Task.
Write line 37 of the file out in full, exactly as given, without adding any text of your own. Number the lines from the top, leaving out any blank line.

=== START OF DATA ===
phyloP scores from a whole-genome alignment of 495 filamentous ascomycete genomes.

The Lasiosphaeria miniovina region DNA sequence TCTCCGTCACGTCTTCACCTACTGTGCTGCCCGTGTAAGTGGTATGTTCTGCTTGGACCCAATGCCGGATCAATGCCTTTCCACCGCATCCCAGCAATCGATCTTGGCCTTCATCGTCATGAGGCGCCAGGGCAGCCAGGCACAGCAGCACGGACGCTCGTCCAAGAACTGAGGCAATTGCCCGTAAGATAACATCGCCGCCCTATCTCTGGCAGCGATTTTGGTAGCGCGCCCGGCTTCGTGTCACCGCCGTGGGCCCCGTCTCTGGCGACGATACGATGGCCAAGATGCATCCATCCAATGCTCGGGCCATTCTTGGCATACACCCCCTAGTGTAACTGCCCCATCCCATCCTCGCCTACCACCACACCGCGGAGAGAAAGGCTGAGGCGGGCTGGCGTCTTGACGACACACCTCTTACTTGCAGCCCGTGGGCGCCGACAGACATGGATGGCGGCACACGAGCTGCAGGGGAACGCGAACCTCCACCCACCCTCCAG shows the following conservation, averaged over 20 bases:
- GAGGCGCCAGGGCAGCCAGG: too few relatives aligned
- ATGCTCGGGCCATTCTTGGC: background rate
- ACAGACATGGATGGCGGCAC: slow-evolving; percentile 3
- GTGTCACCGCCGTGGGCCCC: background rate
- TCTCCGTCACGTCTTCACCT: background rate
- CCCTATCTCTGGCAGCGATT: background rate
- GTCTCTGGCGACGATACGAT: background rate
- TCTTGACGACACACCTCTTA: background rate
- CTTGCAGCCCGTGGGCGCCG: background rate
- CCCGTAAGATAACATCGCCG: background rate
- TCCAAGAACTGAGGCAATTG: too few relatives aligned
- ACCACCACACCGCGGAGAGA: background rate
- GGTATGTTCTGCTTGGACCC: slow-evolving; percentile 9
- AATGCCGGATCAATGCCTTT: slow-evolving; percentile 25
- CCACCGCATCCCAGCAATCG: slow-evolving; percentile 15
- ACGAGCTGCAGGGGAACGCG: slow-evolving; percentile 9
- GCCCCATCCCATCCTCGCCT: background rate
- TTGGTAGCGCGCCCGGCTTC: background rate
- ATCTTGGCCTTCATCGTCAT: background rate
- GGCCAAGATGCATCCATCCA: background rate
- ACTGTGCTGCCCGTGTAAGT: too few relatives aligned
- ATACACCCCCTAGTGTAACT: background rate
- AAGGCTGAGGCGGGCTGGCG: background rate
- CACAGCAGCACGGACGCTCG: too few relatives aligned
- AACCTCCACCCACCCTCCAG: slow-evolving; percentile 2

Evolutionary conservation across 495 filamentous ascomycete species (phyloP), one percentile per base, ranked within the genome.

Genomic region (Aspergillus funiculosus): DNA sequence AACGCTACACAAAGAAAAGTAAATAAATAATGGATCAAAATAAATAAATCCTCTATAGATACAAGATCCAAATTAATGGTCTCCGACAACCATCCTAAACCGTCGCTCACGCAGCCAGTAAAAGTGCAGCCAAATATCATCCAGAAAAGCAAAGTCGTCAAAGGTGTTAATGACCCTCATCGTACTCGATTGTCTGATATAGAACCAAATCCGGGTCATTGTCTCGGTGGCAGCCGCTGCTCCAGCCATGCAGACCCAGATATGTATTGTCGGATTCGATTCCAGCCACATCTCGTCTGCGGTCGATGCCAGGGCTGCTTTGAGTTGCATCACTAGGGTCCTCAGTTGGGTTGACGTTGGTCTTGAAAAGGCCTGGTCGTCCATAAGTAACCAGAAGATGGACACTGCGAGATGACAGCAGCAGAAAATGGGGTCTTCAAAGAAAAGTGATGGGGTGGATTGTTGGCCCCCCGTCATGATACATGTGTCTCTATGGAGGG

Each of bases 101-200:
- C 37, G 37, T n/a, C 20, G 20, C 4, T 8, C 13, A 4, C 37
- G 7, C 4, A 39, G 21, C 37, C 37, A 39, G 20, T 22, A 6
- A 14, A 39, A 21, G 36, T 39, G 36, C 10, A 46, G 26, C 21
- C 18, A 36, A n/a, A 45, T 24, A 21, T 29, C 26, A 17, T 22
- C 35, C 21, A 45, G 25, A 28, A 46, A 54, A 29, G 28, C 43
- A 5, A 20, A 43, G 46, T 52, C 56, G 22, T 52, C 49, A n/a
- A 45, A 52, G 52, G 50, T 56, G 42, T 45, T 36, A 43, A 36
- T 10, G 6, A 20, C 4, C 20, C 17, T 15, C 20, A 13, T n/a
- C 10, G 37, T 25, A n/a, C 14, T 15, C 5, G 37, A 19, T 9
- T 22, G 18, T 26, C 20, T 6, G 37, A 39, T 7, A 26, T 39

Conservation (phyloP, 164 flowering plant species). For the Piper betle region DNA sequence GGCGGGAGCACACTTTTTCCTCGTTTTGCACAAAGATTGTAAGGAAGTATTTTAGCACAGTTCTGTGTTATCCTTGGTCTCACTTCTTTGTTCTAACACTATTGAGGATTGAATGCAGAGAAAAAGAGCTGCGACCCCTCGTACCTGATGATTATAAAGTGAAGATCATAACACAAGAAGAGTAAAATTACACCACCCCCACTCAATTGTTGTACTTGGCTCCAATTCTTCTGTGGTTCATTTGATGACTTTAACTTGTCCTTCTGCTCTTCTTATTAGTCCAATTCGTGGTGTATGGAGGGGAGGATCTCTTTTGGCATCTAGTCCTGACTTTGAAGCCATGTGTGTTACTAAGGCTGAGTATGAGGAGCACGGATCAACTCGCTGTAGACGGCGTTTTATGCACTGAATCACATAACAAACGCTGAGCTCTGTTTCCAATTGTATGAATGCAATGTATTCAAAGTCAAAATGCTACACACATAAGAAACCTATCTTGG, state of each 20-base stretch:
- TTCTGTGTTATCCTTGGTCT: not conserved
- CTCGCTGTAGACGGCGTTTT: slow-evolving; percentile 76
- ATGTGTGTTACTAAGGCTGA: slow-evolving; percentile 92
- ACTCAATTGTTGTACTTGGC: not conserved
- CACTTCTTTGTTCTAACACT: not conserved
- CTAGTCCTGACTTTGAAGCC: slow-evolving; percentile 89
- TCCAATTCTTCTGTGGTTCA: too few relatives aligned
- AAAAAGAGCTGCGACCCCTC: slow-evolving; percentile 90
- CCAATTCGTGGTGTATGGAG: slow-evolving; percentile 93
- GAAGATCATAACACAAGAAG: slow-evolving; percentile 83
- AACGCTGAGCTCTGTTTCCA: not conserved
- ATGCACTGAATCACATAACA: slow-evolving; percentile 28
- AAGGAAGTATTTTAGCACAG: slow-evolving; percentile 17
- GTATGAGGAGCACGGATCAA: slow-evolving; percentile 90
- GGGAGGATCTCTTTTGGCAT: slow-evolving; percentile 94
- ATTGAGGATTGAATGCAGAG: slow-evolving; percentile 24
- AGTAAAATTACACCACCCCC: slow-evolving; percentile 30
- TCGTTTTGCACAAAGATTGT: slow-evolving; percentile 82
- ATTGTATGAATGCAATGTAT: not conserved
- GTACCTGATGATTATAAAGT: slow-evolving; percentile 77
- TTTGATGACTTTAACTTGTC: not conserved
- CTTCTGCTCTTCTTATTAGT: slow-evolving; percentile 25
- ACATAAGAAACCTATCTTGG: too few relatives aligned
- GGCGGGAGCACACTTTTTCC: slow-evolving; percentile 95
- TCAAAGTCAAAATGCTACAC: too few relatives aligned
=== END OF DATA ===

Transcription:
- A 45, A 52, G 52, G 50, T 56, G 42, T 45, T 36, A 43, A 36